What to DRINK with That – Easter Traditional & Modern

left to right: David Foran, Erika Staffanson, Michael Dinn



DRINK editor Treve Ring asks local wine experts how they would approach pairing dishes and flavours. This month’s challenge is to view Easter Dinner through two lenses: Modern & Traditional.


Our Experts:

Michael Dinn (MD)
Proprietor, JoieFarm Winery

Michael Dinn is co-owner and co-founder of JoieFarm Winery and manages the sales, marketing and logistics. He is a graduate of the Canadian Sommelier Guild program and spent 13 years working in the front of house at a number of Vancouver’s best restaurants, including positions as sommelier at both C Restaurant and CinCin.

David Foran (DF)
Wine Director & Restaurant Manager, SIDECUT – Modern Steak at Four Seasons Resort Whistler

After graduating from the International Sommelier Guild in 2001, David has become a sought after wine consultant, speaker and judge. He is currently overseeing the restaurant and wine program at SIDECUT in Whistler’s Four Seasons Resort.

Erika Staffanson (ES)
Manager & Sommelier, Vis a Vis Wine & Charcuterie Bar

Upon completing the International Sommelier Guild Diploma in 2006, Erika relocated to the Okanagan and fully immersed herself in BC’s “wine country”. With a crush at Tinhorn and a few restaurant stints at Burrowing Owl and Manteo Resort, she moved back to the Island to open Vis a Vis Wine Bar in Victoria’s Oak Bay Village.


What to DRINK with:

Easter Modern: Quail, parsnip, chicories, beurre rouge, fig leaf, vanilla


MD – A lighter to medium bodied red wine with ripe fruit, good natural acidity and medium alcohol would be the ideal pairing for this dish. Pinot Noir, Gamay and Sangiovese would all work well. From a pure value standpoint, it would be hard to go wrong with a Valpolicella or its richer cousin, a Ripasso. The deciding factor leading me to Italy is the chicories – their pleasing bitterness is valued quite highly in Northern Italian cuisine so the wines complement rather than clash with this sometimes difficult flavour.

DF – I see a welcomed challenging conflict of ‘terrior’ here with classic dish components of the old world, yet we want to bring the party into current times. This dilemma transports me to the Central Otago region of New Zealand where many top producers are paying homage to the natural purity of Burgundian Pinot Noir while developing their own signature noteworthy lineage. In this case there is enough new world ripe fruit to act as a layer over the inherent earthiness of the grape, thereby bolstering the intensity needed to match the mild gaminess of the Quail. Texturally soft fruits in the wine will be comparable to the texture of the beurre rouge (prepare with the same wine) & parsnip (puree). A degree of toastiness from barrel maturation would work nicely with (grilled) chicory if not a slight vanilla component.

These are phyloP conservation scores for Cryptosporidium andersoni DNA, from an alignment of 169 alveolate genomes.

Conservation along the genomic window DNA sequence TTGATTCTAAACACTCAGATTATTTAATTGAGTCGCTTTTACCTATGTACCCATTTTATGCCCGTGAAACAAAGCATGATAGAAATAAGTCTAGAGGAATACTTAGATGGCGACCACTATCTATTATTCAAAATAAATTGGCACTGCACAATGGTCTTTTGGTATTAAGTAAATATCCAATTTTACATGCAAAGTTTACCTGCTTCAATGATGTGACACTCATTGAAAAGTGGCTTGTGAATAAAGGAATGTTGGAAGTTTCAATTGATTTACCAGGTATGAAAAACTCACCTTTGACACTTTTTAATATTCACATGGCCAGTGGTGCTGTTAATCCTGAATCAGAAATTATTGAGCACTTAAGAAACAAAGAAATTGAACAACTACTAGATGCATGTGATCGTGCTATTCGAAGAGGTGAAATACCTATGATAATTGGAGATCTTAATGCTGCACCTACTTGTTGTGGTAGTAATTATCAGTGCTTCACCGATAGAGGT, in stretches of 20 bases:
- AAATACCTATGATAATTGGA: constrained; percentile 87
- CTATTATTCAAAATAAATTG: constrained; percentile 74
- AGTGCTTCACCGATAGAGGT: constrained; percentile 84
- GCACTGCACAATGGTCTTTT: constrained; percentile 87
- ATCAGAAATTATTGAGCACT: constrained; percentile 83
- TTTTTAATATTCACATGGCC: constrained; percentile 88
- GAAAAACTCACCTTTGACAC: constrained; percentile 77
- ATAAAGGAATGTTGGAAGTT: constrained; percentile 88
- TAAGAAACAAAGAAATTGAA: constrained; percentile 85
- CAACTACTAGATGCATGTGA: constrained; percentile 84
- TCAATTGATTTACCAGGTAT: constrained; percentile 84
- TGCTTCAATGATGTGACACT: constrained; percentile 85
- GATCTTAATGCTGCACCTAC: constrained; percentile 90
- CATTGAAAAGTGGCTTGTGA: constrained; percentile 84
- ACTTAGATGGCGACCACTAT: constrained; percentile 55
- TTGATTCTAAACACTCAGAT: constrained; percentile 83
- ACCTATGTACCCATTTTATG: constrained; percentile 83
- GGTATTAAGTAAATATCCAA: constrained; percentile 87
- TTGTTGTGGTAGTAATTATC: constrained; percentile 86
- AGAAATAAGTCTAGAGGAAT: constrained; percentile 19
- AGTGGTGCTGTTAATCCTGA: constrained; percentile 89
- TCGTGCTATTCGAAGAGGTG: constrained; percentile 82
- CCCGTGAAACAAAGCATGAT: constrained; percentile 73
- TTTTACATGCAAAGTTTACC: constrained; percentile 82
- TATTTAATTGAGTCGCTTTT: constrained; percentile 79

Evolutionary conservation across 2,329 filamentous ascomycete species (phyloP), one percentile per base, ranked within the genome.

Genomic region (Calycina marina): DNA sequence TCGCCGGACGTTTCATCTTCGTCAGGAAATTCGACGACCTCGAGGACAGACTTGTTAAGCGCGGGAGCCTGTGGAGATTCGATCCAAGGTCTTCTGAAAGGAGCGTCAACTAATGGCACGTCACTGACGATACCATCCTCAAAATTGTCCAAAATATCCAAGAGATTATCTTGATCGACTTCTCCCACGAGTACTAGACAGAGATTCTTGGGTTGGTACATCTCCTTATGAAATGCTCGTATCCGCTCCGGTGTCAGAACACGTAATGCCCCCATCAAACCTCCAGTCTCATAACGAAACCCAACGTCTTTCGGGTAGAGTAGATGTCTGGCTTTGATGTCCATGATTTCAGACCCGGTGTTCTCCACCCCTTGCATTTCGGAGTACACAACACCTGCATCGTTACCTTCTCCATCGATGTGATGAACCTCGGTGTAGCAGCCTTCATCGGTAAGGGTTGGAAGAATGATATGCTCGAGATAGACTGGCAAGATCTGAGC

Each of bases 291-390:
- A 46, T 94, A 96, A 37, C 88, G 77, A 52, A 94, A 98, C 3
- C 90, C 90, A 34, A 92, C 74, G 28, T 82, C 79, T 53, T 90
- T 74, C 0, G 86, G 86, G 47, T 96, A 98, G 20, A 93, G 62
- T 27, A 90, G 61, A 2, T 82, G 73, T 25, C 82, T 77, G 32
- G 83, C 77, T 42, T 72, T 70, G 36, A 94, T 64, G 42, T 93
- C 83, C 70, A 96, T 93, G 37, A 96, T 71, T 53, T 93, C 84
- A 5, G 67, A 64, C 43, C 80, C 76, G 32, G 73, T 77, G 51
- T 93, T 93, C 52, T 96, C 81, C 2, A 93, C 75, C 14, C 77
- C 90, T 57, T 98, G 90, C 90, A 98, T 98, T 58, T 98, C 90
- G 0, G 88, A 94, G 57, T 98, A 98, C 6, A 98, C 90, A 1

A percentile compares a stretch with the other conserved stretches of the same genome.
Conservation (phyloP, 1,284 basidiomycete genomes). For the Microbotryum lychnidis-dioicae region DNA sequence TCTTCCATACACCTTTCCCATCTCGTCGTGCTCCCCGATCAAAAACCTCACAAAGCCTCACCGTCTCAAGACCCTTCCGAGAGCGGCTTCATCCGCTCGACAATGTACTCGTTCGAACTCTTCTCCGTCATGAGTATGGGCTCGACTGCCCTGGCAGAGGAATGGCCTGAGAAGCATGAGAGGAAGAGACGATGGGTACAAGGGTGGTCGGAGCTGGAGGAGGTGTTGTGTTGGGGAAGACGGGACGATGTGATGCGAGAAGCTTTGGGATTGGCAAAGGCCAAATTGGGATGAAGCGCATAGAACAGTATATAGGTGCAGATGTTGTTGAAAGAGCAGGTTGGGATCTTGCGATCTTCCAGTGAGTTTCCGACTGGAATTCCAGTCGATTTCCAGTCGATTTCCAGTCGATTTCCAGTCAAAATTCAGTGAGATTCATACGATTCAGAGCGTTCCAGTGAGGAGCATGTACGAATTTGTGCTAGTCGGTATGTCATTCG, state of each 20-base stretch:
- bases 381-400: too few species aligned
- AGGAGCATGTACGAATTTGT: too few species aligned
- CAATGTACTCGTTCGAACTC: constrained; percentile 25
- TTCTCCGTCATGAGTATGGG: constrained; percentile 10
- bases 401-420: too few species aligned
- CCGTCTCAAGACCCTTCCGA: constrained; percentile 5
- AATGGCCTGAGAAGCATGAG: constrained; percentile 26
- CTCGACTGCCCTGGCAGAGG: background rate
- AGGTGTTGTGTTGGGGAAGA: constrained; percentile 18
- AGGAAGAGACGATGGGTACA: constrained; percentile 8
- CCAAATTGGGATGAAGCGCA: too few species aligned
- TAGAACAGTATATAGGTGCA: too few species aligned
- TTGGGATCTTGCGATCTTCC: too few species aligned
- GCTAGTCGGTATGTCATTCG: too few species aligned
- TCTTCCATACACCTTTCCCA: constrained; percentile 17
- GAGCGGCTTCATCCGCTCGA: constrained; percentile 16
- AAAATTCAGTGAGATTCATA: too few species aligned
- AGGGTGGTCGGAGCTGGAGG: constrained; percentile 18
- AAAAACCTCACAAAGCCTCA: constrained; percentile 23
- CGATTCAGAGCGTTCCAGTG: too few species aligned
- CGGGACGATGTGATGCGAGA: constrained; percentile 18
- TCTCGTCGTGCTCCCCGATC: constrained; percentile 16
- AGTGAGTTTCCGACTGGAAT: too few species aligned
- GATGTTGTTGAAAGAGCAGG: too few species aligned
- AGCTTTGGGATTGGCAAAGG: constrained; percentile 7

ES – With this dish I would look towards a youthful Bandol from Southern France.  The overall rich and decadent flavours of the dish call for wine with sufficient body and moderate but polished tannins. The flavour profile of Bandol will mirror the vanilla, chicories and fig leaf nicely. For a closer to home option I would look towards a BC Pinotage: good structure and complimentary flavours of mocha, vanilla and spice.


Easter Traditional: Ham, pineapple, cloves


MD – This dish calls for a light to medium bodied white wine to match the weight of the dish. You also want great natural acidity to cut through the fat, and loads of tropical fruit supported by some residual sugar to properly complement the pineapple and cloves. A German Riesling (either Kabinett or Spatlese) or a British Columbia or Ontario Riesling with anywhere from 12-25 grams of residual sugar would be ideal, as would a demi-sec Chenin Blanc from the Loire Valley.

DF – I would approach this pairing with the thought of North American traditions as opposed to classical European cookery. To me, this dish screams out for a fleshy opulent white loaded with richness and tropical elements. Although Ham may be leaner than other proteins, a bone-in version with its increased intensity of flavour can stand up to a richer style wine. The caramelization achieved through roasting will play nicely to a wine matured at a high barrel toast level and the pineapple component along with pineapple glaze leads me to an expressive, succulent California selection of oak aged Viognier. My recommendation would be source out a producer from Edna Valley in San Luis Obispo where fruit achieves optimum ripeness yet retains its acidity for balance.

ES – With traditional Easter Dinner I always look towards a slightly off dry Alsatian White.  Pinot Gris would be my first choice, but a slightly aged Gewurztraminer should be considered as well.  The richness and fruit driven palate of the Pinot Gris will compliment the ham well by cutting through the salt while also ensuring the pineapple notes do not take on a bitter tone.  Also fun could be a Moscasto d`Asti.  Fresh, young and lots of spritz will cut through the salt and lighten up the meal.


Written By:

Treve Ring is a wine writer, editor, judge, consultant and certified sommelier, and has been with EAT Magazine for over a decade.\r\n\r\nIn addition to her work with EAT, she is a Wine Critic and National Judge for ...

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